The pacemaker story illustrates the new value creation space: A competitive space cantered on personalized co-creation experiences developed through purposeful interactions between the consumer and a network of companies and consumer communities.
Value does not stem from the physical product (the pacemaker), or from the communications and IT network that supports the system, and not even from the social and skill network that includes doctors, hospitals, the family and the broader consumer community. Value lies in the co-creation experience of a specific patient, at a specific point in time, in a specific location, in the context of a specific event.
The co-creation experience cannot occur without a network of firms collaborating to create the environment that allows the patient to undergo that unique co-creation experience. The network, not owned by any single firm, multiplies the value of the pacemaker to the patient, his family and his doctors. The patient, by co-creating with the network, is an active stakeholder in defining the interaction and the context of the event. The total co-creation experience with the network results in value that is more personal and unique for each individual.
To see and take advantage of these opportunities, we must suspend the traditional distinction between B2B and B2C customers. In the world of co-creation, we have to imagine every individual who interacts with the company as a "consumer", whether that individual is a forklift operator, a pilot, a design engineer, a beautician, a clinical researcher, an instructor, a contractor, a paralegal or a civic worker. This perspective forces us to discard the artificial distinctions among enterprises and households. Furthermore, historically we have started with "B" - our business - and not the individual consumer. This company-centric view of value creation is deep-rooted, as it has been the very foundation of competition in the industrial era.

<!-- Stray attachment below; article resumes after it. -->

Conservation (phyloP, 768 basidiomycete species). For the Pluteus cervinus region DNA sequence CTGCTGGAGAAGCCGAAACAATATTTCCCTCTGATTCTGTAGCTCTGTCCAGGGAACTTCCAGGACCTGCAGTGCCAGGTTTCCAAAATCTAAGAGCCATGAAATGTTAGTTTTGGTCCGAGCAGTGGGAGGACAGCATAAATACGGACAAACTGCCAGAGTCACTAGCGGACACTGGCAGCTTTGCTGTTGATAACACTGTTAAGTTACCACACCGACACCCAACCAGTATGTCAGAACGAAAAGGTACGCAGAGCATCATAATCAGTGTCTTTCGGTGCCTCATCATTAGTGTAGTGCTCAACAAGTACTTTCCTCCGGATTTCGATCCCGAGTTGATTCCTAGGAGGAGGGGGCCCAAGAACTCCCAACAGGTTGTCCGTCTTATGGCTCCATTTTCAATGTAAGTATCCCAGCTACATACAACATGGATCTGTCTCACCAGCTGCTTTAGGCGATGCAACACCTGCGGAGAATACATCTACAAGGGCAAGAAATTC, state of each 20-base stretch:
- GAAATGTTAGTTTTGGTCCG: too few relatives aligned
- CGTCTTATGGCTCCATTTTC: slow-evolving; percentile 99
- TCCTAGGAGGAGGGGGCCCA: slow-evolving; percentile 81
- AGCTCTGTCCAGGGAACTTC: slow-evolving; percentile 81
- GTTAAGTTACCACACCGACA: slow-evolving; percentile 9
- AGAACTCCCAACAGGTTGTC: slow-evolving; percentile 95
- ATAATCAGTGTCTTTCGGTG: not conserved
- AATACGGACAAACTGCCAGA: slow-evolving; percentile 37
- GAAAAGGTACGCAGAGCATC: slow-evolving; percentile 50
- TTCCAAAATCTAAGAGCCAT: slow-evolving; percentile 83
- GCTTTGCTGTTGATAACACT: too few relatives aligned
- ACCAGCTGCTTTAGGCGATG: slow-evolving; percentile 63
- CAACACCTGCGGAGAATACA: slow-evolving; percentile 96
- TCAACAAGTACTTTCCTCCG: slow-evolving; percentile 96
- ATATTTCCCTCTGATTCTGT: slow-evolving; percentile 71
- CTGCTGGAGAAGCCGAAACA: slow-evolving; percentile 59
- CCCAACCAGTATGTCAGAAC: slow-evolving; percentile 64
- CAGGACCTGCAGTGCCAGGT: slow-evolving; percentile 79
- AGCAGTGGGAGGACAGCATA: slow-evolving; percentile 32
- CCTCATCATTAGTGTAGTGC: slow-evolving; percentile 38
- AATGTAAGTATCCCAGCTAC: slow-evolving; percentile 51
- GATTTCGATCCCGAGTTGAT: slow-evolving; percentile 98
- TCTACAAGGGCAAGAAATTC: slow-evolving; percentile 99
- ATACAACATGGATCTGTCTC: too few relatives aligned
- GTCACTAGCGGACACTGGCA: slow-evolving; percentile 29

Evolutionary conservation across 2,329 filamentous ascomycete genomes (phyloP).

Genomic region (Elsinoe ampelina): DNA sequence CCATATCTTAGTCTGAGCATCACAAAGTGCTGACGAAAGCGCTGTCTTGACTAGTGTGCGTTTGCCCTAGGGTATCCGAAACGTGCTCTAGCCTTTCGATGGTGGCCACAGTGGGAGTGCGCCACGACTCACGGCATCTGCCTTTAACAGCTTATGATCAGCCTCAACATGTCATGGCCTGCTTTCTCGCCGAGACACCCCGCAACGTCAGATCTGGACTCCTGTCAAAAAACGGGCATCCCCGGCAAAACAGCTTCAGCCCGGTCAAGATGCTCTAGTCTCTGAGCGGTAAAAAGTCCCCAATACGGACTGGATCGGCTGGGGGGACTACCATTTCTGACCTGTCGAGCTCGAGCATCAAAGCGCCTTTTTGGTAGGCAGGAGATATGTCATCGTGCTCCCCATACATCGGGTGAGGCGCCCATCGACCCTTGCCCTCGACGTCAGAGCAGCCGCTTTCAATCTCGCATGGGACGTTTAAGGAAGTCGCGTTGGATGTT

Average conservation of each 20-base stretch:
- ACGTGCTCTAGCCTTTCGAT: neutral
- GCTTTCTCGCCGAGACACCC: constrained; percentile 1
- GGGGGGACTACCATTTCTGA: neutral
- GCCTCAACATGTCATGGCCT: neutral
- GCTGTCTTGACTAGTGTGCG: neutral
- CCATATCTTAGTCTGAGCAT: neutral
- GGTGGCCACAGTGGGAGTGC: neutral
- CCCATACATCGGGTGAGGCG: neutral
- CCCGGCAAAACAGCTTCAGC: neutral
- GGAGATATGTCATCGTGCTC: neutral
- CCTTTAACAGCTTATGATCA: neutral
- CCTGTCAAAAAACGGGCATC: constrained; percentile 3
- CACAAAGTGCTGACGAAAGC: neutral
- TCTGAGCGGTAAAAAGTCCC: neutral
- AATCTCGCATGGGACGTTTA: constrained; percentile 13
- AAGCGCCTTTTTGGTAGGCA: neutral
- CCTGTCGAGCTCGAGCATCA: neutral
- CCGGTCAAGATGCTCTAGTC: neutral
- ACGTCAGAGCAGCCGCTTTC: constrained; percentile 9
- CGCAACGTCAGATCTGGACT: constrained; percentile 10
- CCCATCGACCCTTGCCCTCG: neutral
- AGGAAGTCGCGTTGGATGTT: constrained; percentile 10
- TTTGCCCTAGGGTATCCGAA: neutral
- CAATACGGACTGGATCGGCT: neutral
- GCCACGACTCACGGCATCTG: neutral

The New Frame of Reference
If the consumer and the firm co-create value, then the co-creation experience becomes the very basis of value. This suggests new capabilities for firms. Managers must attend to the quality of co-creation experiences, not just to the quality of the firm's products and processes. Quality depends on the infrastructure for interaction between companies and consumers, oriented around the capacity to create a variety of experiences. The firm must efficiently innovate "experience environments" that enable a diversity of co-creation experiences. It must build a flexible "experience network" that allows individuals to co-construct and personalize their experiences. Eventually, the roles of the company and the consumer converge toward a unique co-creation experience, or an "experience of one".
Notice what co-creation is not. It is neither the transfer nor outsourcing of activities to customers, nor a marginal customization of products and services. Nor is it a scripting or staging of customer events around the firm's various offerings. That kind of company-customer interaction no longer satisfies most consumers today.
The change that we are describing is far more fundamental. It involves the co-creation of value through personalized interactions that are meaningful and sensitive to a specific consumer. The co-creation experience (not the offering) is the basis of unique value for each individual. The market begins to resemble a forum organized around individuals and their co-creation experiences rather than around passive pockets of demand for the firm's offerings.
Recognizing that the traditional system is becoming obsolete, many firms are already testing new business assumptions, preparing to compete on the basis of those personalized co-creation experiences that result in value truly unique to each individual.
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